Monday, February 16, 2009

Louisiana: Epicenter of Stupidity

National science group boycotting Louisiana in protest of Science Education Act

I think BJSD said it best in the comment section of this article:

Once again New Orleans pays for Baton Rouge's stupidity. We need to get this city out of Louisiana if it is going to survive.

I am actually in due diligence process right now for a new documentary about the Louisiana Science Education Act. In case you don't know, Louisiana is now on the forefront of the stealth religious battle to push creationism back into the classroom. I think it is important for my fellow bloggers to understand what is going on and who the players are in this farce. I have recently been fully enlightened as to the actual nature of the LSEA, who is behind it, and the implications it has for our state....please allow me to share.

Many of you probably know about the landmark case in Dover, Pennsylvania, Kitzmiller v. Dover Area School District, in which Judge John E. Jones, III ruled that "Intelligent Design" was not science and that the book "Of Pandas and People" published by The Discovery Institute did indeed have a religious bias and could not be permitted into classrooms under his interpretation of the Constitution. If you aren't familiar with the case, this NOVA documentary is an incredible account of it:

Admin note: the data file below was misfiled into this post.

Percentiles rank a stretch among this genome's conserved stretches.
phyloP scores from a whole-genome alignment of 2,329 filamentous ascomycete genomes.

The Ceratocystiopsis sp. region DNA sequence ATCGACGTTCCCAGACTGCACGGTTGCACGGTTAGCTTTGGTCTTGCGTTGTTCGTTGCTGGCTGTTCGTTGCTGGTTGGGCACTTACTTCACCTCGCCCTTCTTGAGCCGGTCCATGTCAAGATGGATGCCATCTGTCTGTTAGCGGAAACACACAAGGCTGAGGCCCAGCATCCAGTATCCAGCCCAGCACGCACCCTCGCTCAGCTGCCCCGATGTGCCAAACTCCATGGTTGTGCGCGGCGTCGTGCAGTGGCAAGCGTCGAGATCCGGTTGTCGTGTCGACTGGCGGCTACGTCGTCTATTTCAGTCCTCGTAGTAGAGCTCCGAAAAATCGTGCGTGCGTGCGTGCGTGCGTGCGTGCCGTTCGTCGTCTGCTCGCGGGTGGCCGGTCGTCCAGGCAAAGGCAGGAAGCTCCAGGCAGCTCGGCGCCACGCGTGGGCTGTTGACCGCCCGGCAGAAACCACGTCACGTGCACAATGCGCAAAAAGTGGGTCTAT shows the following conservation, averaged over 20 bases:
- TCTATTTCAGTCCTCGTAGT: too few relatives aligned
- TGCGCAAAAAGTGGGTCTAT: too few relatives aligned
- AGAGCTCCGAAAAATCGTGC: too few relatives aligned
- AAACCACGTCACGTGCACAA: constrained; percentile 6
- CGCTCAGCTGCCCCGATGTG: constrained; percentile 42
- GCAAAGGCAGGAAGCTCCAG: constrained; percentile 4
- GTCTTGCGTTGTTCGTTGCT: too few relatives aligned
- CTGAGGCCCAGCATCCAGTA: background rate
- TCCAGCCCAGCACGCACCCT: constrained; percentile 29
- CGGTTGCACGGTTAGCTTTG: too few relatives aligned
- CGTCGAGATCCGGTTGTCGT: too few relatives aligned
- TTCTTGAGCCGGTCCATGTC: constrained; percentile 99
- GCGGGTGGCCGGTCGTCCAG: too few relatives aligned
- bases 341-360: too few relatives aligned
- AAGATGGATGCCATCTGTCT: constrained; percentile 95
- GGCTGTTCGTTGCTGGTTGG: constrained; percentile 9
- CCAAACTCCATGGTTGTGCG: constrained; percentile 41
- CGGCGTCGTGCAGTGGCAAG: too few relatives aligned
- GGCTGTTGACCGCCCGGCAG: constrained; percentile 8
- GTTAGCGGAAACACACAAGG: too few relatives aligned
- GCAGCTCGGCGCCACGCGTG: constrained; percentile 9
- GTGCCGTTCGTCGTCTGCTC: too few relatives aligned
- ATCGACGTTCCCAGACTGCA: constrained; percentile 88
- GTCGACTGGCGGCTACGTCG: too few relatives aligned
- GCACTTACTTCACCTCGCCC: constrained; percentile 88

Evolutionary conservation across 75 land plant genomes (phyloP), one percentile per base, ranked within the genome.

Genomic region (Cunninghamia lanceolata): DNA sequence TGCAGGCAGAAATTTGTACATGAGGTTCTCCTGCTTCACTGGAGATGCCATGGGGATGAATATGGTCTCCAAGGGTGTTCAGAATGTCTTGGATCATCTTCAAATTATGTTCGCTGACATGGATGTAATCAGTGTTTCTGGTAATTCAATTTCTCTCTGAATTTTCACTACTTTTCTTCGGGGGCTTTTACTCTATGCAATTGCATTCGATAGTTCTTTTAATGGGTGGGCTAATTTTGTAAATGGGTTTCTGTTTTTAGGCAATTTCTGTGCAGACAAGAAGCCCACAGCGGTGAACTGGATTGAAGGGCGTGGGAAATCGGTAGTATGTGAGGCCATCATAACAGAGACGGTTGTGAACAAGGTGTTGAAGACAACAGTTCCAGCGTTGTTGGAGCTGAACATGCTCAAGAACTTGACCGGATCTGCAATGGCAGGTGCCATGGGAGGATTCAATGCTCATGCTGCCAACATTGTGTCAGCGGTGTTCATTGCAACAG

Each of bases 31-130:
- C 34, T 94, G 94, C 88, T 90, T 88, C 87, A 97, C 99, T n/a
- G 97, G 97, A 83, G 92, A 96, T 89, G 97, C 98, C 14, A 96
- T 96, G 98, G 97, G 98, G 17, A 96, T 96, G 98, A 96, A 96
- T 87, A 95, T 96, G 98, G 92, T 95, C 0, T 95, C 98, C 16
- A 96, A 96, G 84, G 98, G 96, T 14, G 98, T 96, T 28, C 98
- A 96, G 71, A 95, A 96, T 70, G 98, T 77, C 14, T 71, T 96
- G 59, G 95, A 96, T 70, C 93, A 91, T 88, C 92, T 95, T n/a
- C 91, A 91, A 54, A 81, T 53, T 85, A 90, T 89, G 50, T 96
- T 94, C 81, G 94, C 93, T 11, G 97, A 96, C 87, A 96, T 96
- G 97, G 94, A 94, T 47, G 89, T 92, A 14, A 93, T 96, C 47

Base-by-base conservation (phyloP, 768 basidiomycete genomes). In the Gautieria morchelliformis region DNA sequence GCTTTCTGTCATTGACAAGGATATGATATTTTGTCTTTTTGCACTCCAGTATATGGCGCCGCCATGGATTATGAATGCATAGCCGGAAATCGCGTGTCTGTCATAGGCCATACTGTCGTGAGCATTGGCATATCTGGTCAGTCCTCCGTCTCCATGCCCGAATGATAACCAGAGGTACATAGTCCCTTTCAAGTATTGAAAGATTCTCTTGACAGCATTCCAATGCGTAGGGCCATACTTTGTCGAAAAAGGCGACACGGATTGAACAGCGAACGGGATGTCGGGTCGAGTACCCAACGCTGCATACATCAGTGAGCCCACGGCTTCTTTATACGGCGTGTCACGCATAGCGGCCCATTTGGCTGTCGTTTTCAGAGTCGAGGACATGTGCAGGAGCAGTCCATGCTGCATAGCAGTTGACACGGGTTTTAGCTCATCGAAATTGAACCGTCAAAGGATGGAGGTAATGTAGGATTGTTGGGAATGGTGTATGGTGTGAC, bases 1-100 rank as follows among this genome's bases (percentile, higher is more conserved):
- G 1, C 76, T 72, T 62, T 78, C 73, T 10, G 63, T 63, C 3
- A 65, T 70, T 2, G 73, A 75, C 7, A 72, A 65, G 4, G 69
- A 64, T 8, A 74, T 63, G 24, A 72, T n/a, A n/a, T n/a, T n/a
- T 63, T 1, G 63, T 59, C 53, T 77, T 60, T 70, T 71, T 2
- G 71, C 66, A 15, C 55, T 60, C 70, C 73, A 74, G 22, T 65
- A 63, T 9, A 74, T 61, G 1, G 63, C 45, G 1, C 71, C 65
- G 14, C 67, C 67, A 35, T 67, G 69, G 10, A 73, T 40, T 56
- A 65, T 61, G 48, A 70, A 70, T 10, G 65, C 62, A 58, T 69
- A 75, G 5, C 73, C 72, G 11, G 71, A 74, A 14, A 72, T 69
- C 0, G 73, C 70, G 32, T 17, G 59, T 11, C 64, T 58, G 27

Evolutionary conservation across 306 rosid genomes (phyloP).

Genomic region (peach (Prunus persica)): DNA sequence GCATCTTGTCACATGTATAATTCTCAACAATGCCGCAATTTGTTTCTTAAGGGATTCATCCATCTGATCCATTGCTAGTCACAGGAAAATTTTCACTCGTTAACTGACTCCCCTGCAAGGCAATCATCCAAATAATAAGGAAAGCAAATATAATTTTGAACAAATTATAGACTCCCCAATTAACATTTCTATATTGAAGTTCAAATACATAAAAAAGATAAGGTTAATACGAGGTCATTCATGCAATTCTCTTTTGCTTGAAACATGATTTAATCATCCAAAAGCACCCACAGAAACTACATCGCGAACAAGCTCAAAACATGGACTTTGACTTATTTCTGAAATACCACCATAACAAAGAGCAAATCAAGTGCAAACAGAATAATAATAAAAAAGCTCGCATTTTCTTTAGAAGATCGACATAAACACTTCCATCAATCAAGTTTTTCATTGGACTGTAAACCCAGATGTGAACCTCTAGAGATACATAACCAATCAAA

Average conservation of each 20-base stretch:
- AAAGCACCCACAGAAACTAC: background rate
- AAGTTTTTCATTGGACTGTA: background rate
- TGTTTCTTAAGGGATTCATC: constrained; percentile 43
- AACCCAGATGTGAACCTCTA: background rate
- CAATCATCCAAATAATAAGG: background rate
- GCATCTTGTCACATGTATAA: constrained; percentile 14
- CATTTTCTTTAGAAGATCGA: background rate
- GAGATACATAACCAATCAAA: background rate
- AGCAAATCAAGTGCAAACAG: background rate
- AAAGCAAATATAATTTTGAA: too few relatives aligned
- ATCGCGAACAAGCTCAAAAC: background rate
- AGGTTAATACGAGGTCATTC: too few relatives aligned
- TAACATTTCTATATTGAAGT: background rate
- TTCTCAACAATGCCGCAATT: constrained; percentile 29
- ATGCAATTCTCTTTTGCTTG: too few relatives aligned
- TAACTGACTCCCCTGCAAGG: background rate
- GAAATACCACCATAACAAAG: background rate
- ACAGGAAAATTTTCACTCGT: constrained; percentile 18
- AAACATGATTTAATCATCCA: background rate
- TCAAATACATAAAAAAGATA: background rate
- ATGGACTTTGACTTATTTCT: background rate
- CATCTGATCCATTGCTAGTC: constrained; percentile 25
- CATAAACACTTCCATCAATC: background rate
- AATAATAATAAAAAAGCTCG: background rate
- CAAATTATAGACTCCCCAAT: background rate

The bright spot of the documentary for Louisiana was that one of our own professors, Barbara Forrest, a philosophy professor from South East Louisiana University, went above and beyond the call of duty in the case and provided the critical proof that "Of Pandas and People" was originally written with a religious bias to promote creationism. She was truly the champion of the case.

After this defeat, the Discovery Institute has stealthily brought the battle to her own backyard....Louisiana. Our state has proven to be the perfect battleground for their fight thanks to the efforts of the Louisiana Family Forum (LFF) and our own "I see dead people" Governor Jindal , as well as the swarming mass of idiots north of I-10 which comprise our state legislature.

First let's establish the true players in this game.